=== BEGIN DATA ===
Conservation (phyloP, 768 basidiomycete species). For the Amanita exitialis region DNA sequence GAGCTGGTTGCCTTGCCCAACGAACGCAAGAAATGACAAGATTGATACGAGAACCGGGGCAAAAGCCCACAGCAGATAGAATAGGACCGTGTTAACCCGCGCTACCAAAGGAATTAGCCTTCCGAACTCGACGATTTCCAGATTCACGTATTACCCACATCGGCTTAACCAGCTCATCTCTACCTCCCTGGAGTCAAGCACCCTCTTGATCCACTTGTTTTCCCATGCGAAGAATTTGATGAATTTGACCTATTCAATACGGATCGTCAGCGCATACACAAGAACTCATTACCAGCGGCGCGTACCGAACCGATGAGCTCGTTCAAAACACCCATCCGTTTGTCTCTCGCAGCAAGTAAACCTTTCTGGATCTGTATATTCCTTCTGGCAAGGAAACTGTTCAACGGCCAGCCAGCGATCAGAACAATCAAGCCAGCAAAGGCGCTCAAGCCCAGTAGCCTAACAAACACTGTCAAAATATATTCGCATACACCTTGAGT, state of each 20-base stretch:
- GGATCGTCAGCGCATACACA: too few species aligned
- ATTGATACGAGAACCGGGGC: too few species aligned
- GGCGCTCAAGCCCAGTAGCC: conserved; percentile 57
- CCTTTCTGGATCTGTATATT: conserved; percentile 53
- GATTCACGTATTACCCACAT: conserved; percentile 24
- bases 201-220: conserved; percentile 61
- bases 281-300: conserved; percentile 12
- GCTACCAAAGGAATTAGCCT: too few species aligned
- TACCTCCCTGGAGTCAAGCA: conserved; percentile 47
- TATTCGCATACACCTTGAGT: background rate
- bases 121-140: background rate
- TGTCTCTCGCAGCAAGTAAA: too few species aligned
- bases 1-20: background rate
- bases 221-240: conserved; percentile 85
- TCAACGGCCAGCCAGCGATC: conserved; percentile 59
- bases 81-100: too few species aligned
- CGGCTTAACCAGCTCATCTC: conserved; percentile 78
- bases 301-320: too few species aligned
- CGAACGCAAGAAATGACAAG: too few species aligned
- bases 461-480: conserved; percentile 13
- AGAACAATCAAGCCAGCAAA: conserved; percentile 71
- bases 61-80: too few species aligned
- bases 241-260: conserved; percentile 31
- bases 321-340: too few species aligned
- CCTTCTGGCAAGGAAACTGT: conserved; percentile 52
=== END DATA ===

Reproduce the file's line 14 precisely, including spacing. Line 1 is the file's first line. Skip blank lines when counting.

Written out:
- bases 1-20: background rate